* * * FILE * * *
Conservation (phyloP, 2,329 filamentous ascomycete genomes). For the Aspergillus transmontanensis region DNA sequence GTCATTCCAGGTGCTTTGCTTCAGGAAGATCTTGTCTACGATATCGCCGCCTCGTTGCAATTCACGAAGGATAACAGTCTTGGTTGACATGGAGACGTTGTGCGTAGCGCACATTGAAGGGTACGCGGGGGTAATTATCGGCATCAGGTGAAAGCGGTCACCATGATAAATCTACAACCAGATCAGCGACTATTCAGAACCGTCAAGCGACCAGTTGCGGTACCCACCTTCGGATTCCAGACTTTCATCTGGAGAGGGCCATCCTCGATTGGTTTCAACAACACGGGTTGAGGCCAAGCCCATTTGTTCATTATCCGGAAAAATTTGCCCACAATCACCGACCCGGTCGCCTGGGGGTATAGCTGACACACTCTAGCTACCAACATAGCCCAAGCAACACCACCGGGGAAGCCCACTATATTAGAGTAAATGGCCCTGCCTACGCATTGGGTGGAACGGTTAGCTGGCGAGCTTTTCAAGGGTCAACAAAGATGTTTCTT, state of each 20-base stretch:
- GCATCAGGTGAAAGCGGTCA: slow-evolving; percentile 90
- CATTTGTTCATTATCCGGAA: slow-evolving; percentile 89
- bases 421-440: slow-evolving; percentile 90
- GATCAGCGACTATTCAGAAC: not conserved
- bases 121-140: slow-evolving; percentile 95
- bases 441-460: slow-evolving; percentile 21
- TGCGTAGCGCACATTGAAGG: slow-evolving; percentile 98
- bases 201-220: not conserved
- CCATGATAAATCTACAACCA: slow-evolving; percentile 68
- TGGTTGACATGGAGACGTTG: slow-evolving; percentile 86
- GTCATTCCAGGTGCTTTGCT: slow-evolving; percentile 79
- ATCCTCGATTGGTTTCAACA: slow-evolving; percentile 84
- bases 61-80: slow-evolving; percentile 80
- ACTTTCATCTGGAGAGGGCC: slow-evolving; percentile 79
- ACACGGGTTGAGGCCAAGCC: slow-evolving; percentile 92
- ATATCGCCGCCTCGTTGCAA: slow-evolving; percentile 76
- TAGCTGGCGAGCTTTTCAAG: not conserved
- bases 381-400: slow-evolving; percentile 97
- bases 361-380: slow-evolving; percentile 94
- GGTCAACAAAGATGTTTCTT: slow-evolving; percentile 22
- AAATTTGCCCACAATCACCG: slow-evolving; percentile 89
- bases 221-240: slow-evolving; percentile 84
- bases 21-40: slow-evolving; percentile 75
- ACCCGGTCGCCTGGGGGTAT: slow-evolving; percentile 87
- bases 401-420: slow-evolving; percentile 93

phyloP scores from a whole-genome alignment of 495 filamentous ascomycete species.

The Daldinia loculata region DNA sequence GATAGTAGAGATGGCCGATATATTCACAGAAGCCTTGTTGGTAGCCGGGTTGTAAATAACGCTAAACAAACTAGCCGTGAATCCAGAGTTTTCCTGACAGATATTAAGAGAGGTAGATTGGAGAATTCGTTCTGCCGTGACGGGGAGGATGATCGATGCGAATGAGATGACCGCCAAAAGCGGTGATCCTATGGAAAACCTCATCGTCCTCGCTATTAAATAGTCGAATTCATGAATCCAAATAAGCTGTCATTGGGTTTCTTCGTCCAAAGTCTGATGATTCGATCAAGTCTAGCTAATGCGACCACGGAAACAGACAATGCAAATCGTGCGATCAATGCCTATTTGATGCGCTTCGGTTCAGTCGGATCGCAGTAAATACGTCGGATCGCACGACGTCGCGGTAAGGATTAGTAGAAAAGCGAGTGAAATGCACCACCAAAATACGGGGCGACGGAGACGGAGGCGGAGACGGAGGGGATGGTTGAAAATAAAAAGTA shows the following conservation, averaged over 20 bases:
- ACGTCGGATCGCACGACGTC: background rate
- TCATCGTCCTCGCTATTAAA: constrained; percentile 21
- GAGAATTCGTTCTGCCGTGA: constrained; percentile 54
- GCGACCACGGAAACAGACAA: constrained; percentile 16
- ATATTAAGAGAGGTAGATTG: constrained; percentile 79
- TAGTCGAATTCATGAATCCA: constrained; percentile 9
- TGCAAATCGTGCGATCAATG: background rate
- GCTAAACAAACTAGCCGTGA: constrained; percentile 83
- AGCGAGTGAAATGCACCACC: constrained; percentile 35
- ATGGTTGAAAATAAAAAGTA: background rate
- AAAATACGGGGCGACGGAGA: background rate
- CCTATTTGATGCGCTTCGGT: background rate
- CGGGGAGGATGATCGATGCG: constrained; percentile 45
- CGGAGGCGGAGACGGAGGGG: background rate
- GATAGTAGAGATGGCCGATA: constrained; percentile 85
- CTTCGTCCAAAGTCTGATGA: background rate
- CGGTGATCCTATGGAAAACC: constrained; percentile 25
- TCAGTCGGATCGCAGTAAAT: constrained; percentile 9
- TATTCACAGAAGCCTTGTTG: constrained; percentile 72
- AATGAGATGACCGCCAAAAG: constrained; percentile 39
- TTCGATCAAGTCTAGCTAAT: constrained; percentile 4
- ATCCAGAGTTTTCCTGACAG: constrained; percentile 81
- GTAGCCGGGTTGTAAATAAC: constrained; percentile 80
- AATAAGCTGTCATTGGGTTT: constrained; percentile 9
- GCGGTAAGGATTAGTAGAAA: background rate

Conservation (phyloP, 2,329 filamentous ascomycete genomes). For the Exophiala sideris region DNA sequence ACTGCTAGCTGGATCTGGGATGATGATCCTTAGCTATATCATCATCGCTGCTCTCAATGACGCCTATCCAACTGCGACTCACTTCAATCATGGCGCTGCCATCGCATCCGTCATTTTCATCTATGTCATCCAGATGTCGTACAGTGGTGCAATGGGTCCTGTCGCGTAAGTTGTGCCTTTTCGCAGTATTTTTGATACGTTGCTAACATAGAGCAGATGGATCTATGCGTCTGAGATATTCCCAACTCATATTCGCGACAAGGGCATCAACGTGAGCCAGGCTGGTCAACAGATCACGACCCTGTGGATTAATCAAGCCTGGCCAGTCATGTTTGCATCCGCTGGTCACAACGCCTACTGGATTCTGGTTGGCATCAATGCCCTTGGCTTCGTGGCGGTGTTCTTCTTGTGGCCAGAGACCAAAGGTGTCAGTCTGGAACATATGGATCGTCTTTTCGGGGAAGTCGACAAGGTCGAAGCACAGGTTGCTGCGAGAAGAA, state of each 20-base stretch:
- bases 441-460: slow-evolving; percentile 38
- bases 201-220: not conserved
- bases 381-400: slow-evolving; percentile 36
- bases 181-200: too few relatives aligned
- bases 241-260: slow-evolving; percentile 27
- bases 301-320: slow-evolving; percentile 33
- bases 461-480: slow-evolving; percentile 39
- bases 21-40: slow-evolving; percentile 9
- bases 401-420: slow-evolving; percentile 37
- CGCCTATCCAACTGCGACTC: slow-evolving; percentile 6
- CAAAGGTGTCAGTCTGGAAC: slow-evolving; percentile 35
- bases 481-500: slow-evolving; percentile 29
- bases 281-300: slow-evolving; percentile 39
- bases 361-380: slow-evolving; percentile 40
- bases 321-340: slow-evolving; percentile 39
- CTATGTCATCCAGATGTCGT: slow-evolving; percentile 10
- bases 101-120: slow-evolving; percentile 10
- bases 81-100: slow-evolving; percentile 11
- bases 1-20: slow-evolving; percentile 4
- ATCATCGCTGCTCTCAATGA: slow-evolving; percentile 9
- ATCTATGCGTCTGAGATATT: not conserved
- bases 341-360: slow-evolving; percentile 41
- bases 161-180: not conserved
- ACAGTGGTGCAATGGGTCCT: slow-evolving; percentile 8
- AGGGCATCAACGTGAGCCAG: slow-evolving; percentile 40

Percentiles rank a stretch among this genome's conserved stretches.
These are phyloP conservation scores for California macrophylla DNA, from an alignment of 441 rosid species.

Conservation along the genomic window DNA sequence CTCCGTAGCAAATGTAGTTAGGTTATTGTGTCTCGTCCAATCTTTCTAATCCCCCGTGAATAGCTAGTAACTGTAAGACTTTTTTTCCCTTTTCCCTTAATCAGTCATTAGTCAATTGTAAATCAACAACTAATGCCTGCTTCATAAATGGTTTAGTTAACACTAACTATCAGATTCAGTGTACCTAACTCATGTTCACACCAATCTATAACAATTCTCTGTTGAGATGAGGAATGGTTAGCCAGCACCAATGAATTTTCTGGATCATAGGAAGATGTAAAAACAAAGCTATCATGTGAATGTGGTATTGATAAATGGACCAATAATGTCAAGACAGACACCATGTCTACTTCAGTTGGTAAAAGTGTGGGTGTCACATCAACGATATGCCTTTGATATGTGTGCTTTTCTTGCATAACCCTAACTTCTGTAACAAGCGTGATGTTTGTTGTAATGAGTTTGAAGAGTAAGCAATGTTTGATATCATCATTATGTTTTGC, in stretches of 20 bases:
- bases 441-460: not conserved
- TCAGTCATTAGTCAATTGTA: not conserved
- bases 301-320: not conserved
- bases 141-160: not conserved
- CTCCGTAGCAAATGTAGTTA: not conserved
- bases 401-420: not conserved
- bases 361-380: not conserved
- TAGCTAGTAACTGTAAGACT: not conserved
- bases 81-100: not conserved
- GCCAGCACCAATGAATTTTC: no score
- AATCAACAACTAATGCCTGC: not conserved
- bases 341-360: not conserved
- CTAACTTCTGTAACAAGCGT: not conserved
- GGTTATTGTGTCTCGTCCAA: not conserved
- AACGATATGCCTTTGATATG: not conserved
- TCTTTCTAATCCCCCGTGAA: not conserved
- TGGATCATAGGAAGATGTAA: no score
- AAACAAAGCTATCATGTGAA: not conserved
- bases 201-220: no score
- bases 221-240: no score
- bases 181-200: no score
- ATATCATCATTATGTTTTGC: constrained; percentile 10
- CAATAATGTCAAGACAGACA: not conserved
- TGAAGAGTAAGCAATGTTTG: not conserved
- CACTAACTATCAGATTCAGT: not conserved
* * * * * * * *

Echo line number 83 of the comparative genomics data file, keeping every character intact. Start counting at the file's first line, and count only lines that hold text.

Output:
- bases 441-460: not conserved